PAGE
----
Russian combat losses in Ukraine, problems with this year’s spring draft, trouble recruiting volunteers, and difficulties in forcing soldiers to fight abroad in the absence of a declaration of war are prompting ever more questions about how sustainable Vladimir Putin’s “special military operation” in Ukraine is at its current level of manning and resourcing (Online.ua, March 2; LBC, April 28). In response, Kremlin spokesperson Dmitry Peskov declared yesterday (May 4) that suggestions Moscow would use the May 9 Victory Day commemorations to announce a general mobilization or even officially declare war were “nonsense” (Meduza, March 4). Yet unintentionally, his words had the effect of calling more attention to both the steps Moscow has taken toward mobilization over the last few weeks and to talk inside Russia about whether the country has no choice but to pursue such measures.
When Putin launched his war in Ukraine, he as well as many in the West expected the campaign would be quick and involve few Russian casualties. But the action has now entered its third month, and Russian combat losses are estimated as high as 20,000 or more—figures that exceed Soviet losses in ten years of fighting in Afghanistan. Making up for those deaths is not easy, especially in the absence of a declaration of war. In peacetime, draftees cannot legally be sent to fight abroad, and those soldiers who refuse to fight cannot even be charged with crimes, although commanders do intimidate them into going to the front. Moreover, the Kremlin is encountering difficulties with recruiting fresh volunteers—it is having to offer them more money than ever before. And Russia faces problems if it shifts forces from other parts of the country given that the military is the last line of defense for the survival of the regime in the event of domestic political challenges (see EDM, March 31, April 19).
With a declaration of war and general mobilization, Moscow would be able to raise a far larger army and freely and openly send draftees to fight or criminally punish those who refuse to go. Moscow could then also extend the time of service for military personnel and recall those who had recently served and are categorized as ready reservists. Obviously, some in the military top brass would like to have such levers available to reinforce Russian units in Ukraine and possibly bring the war there to a victorious conclusion (Zona.media, April 22). But doing so would impose serious costs. Such moves would call into question Putin’s insistence that he is not fighting a war. Also, they would be deeply unpopular and difficult to sell to the increasingly hard-pressed population. Additionally, this escalation would have extremely negative consequences for Russia’s economic recovery because it would entail sacrificing the younger and more educated workers to the war effort —individuals whom Russian firms and the employment pool desperately need (see EDM, March 31).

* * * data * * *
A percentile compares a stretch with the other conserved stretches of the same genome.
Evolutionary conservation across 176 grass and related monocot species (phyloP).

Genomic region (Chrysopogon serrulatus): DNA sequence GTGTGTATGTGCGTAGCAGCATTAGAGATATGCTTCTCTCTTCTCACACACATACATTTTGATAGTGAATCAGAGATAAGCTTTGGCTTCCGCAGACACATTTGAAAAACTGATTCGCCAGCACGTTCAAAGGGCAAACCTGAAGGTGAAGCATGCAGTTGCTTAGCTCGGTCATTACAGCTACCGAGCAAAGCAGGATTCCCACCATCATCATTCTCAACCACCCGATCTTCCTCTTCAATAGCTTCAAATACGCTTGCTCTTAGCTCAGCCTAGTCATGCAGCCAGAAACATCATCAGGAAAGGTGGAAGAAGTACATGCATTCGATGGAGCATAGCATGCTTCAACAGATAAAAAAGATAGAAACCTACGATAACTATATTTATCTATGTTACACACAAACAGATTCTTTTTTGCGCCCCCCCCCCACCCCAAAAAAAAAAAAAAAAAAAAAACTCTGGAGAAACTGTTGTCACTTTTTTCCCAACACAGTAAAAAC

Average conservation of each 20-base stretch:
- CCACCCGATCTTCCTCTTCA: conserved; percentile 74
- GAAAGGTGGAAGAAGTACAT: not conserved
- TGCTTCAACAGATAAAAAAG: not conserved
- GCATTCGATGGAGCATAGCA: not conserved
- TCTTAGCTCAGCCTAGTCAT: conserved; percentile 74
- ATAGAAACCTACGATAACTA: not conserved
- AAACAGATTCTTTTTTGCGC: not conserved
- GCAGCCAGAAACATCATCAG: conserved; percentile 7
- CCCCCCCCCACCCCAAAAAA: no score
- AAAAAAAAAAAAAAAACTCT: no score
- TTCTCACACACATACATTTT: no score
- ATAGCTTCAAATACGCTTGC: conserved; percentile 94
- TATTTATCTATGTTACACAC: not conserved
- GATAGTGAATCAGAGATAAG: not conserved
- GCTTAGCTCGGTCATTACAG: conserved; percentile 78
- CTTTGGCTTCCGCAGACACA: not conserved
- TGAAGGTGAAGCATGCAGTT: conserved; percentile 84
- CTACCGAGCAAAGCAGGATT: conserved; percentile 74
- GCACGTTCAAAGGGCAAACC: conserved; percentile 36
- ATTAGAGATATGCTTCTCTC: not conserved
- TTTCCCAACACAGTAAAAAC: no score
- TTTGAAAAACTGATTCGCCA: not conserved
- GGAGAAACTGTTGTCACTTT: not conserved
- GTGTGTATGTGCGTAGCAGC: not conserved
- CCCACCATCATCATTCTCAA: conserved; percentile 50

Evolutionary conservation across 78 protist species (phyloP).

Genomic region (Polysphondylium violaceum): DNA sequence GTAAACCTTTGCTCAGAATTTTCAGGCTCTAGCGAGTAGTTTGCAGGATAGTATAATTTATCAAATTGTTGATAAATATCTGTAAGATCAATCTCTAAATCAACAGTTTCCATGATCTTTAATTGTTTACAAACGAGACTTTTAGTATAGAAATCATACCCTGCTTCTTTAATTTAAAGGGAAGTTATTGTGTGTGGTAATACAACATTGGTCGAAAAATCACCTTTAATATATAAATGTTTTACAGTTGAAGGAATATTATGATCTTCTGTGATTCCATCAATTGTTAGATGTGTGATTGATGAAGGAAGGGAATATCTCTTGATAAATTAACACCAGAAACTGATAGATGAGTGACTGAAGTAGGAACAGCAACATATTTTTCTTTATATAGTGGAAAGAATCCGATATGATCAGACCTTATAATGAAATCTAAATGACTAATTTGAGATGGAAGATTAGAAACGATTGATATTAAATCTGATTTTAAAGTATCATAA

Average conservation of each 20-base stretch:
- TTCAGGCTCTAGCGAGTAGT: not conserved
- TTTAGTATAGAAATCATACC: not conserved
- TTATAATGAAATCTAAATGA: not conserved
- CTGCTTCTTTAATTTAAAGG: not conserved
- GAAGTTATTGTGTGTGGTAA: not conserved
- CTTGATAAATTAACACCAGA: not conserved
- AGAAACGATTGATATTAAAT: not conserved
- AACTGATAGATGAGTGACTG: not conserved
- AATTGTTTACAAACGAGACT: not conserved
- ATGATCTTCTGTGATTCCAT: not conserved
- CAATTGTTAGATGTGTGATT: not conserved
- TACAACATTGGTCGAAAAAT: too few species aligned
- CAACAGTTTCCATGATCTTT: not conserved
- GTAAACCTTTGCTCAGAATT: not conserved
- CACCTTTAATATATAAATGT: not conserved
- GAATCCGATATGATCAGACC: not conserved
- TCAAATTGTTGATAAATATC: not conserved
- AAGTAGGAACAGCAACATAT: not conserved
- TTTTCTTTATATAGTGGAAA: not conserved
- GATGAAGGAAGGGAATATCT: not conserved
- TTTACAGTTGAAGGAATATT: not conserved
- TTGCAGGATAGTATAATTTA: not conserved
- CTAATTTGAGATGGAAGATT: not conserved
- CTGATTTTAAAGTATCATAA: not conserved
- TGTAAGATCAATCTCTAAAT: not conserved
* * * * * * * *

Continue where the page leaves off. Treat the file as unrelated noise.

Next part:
So far, Russian officialdom has limited itself to moves that endeavor to extract more men for service but do not yet represent full mobilization. Cossack units are being activated in some places (see EDM, March 30, April 25). And Russians are being called up in regions far from Moscow for service in non-military capacities—but in ways that could be easily transformed into military roles if a mobilization were to be declared. Indeed, some commentators are already suggesting that these policies are a form of “hidden” mobilization that may become more general and public in the near future (Lenta  , Pozitciya.com, Argumenty i Fakty, March 4; LB, March 2; Apostrophe, April 27.
So far, it has been experts in Ukraine and the West who have focused most on this issue, with many saying that Russia will not be able to field a large-enough military in Ukraine over the longer term without some kind of mobilization (LB, May 2). However, there is growing evidence that these discussions abroad are echoing within the Russian security community as well. And those in Russia calling for an official declaration of war and mass mobilization are apparently no longer only figures on the margins but include more mainstream voices as well.
When Putin launched his massive re-invasion of Ukraine on February 24, Russian “hotheads” like Igor “Strelkov” Girkin, the Donbas leader in 2014, argued that “without a mobilization, the Russian Federation will not have any chance of winning this war. Ukraine is going to mobilize and form a half-million-man army.” In that event, Russia will have no choice but to respond if it wants to avoid defeat (YouTube, April 6). Others of his ilk have picked up on that argument since. But what is more significant is that mainstream media outlets are beginning to repeat similar things as well.
The clearest example of this development is an April 16 article by Moscow-based commentator Petr Akopov on the government’s own RIA Novosti news agency portal. He says pointedly that “mobilization in Russia has not been declared but it is already going on.” More than that, he asserts, “The country needs mobilization [b]ecause we live in war times.” He adds, “This war will not end with the end of the [special military operation]: the West set the goal of isolating and crushing Russia.” Moscow must respond, Akopov writes, by creating a system capable of fielding a far larger military for a far longer time than many thought, only a few months ago, would ever be required (RIA Novosti, April 16).
Such an article would not have appeared in that venue without significant support from above. While it might be a trial balloon, more likely it points to plans to declare some kind of mobilization—even if short of a declaration of war—sometime in the near future, if not in fact on May 9. In that event, Peskov’s denial, to the extent it is not an outright lie, is true only about timing. The Kremlin may, therefore, declare a mobilization soon, especially if its failures on the battlefield continue to mount.